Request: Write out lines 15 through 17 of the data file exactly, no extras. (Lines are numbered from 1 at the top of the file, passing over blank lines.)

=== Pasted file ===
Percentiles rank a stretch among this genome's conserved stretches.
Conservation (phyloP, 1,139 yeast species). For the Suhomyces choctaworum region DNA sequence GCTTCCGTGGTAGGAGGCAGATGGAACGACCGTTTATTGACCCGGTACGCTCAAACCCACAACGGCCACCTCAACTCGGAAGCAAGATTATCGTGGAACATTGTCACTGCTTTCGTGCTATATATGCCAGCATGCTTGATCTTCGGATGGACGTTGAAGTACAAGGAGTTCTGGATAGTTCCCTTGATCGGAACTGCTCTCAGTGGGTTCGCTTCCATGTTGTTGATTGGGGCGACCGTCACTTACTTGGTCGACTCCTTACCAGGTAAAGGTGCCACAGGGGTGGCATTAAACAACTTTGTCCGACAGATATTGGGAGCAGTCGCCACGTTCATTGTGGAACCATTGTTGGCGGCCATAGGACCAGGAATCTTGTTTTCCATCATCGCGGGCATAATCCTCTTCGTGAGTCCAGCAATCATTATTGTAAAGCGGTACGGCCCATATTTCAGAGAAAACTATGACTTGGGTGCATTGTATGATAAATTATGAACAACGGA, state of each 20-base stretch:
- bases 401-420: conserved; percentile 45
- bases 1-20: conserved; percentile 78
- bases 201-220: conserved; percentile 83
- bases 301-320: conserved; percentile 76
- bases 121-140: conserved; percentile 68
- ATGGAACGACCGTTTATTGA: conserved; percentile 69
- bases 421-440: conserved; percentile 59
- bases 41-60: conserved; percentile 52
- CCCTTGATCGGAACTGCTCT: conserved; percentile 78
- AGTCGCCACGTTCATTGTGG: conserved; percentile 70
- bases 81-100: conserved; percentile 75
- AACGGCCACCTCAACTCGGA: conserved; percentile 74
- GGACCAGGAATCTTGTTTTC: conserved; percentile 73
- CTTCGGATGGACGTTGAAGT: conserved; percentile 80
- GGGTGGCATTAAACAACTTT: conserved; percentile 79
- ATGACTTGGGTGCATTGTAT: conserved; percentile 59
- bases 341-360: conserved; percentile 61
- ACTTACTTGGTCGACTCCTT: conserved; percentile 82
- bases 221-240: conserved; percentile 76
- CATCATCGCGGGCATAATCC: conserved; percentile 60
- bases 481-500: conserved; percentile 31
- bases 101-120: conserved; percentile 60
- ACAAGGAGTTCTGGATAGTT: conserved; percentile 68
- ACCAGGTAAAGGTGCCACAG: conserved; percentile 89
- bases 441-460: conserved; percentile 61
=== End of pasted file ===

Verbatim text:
- GGACCAGGAATCTTGTTTTC: conserved; percentile 73
- CTTCGGATGGACGTTGAAGT: conserved; percentile 80
- GGGTGGCATTAAACAACTTT: conserved; percentile 79